On my ESX Server with Dell OpenManage installed, I notice regular spikes of very high CPU utilization.
The magnitude of the spike in CPU utilization is a metering artifact of the IPMI interface.
The IPMI system management driver may consume a lot of CPU, but it does this with low priority, so it should not block other CPU users. It uses much less CPU on a busy system. It basically soaks up what would otherwise be idle time.
During the high peak periods, the kipmi0 thread is attributed because it's always expecting data, and it's always ready to run. It can only read one char at a time, so when it's done it calls schedule() so any other process that's ready to run can go. Sleeping for a clock tick is way too long to wait, so it loops on polling the status register and calling schedule(). In this way, either another process is using the CPU or kipmi0 is, at all times. This persists until IPMI is no longer waiting for a response, at which time it goes into a more patient poll()ing cycle. Since none of the other processes are grabbing a lot of CPU time, kipmi0 is typically assigned the usage.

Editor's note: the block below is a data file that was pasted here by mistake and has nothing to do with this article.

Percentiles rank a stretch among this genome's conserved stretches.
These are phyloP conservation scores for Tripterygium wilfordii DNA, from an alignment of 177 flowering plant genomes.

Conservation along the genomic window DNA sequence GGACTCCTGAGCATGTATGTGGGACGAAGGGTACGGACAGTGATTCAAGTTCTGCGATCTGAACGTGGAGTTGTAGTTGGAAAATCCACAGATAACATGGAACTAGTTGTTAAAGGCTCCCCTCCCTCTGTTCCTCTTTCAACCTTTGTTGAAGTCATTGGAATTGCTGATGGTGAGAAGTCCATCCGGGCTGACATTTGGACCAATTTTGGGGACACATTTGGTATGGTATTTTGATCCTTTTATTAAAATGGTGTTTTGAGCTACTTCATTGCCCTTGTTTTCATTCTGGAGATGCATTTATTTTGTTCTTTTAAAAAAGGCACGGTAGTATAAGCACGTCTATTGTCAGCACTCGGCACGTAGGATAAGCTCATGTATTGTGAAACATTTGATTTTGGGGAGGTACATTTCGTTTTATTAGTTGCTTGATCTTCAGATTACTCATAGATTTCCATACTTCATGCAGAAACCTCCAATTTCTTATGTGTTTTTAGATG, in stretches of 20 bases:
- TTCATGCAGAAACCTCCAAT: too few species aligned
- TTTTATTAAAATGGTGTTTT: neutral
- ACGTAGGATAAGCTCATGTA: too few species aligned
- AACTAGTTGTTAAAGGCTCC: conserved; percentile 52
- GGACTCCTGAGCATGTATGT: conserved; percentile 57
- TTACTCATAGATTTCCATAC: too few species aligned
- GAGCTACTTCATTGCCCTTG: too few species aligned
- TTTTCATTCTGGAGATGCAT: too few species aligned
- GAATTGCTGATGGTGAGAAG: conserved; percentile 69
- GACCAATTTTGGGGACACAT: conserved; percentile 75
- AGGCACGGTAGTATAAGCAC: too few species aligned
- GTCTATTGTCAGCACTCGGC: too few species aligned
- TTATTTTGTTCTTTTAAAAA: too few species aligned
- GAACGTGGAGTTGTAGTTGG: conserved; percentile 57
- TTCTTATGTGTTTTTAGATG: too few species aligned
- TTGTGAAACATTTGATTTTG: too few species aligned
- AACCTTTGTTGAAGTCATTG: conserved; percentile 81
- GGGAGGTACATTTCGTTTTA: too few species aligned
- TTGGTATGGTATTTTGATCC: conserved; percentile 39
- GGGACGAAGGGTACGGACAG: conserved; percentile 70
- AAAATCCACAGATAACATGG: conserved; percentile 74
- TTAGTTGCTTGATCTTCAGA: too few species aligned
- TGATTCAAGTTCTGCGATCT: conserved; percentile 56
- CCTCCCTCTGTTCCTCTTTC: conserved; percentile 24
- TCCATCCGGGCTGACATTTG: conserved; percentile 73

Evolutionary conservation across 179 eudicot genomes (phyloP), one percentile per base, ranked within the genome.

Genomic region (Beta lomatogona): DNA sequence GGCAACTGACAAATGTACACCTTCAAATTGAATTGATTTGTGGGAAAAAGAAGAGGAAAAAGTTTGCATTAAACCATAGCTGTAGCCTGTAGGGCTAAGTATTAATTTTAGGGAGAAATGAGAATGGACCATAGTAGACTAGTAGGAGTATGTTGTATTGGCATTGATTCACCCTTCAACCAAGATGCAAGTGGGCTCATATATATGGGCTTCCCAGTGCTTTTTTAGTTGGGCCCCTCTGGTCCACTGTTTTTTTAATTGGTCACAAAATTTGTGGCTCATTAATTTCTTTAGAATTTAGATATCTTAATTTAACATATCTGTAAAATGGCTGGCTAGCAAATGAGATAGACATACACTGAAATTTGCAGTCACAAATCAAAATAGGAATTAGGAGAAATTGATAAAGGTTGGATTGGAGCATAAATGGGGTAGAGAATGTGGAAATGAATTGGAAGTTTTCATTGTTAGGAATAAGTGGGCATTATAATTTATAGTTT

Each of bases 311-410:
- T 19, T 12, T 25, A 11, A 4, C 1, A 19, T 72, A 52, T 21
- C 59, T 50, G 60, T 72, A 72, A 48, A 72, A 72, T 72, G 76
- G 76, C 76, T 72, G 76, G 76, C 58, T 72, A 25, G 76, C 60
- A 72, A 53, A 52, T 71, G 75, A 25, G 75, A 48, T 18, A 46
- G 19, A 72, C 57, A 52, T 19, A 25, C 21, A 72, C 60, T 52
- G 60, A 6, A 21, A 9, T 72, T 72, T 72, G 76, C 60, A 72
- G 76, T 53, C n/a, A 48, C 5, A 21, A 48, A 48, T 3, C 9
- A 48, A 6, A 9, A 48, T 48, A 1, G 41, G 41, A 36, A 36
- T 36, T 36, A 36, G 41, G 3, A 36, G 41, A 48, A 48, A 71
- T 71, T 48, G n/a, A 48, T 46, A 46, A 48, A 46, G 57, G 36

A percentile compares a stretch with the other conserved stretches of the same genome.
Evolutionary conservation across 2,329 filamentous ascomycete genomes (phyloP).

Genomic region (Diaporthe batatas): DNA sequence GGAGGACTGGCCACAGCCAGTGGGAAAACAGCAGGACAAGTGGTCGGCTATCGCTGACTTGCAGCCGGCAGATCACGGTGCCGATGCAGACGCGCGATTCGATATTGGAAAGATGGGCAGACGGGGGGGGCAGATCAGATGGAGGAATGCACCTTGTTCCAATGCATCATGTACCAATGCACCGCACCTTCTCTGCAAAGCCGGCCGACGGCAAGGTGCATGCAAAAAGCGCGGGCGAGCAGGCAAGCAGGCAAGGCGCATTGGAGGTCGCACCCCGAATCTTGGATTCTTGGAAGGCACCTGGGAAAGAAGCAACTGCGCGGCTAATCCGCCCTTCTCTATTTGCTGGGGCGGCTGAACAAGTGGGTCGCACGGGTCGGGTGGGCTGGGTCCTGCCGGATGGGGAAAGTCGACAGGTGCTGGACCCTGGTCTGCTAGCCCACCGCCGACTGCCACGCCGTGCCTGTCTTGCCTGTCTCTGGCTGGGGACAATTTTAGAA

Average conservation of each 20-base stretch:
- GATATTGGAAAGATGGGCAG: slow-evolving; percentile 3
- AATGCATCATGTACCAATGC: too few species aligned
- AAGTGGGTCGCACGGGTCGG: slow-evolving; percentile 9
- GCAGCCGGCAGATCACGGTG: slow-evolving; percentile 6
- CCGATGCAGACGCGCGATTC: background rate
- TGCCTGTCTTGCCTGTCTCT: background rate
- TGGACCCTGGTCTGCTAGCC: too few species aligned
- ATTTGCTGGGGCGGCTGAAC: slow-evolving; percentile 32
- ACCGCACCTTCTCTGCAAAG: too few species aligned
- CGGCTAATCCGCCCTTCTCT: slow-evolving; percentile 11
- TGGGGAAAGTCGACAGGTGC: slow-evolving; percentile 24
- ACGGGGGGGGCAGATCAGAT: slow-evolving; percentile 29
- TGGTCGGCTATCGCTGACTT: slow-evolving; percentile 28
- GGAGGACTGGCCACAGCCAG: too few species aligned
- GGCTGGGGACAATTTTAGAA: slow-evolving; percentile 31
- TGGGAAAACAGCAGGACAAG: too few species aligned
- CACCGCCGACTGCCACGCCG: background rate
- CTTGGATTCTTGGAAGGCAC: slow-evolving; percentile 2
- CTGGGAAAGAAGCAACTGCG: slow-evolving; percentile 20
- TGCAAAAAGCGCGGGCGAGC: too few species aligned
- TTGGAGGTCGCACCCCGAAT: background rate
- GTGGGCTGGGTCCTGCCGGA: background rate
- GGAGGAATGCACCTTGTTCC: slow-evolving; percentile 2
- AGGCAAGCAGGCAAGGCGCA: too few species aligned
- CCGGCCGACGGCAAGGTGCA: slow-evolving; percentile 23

A possible workaround is to configure the IPMI driver to poll only on the clock tick. This causes the apparent CPU usage to essentially disappear, at the expense of dropping the performance of IPMI data acquisition by several times. To slow the IPMI sensor queries, pass the parameter si_force_kipmid=1 when loading the ipmi_si_drv module.
To do this:
Edit the file /etc/init.d/ipmi
Change the line:
modprobe $IPMI_SI_MODULE_NAME > /dev/null 2>&1
modprobe $IPMI_SI_MODULE_NAME si_force_kipmid=1 > /dev/null 2>&1 # disable kipmi0
The change takes effect on the next system reboot.
Based on VMware KB 1004508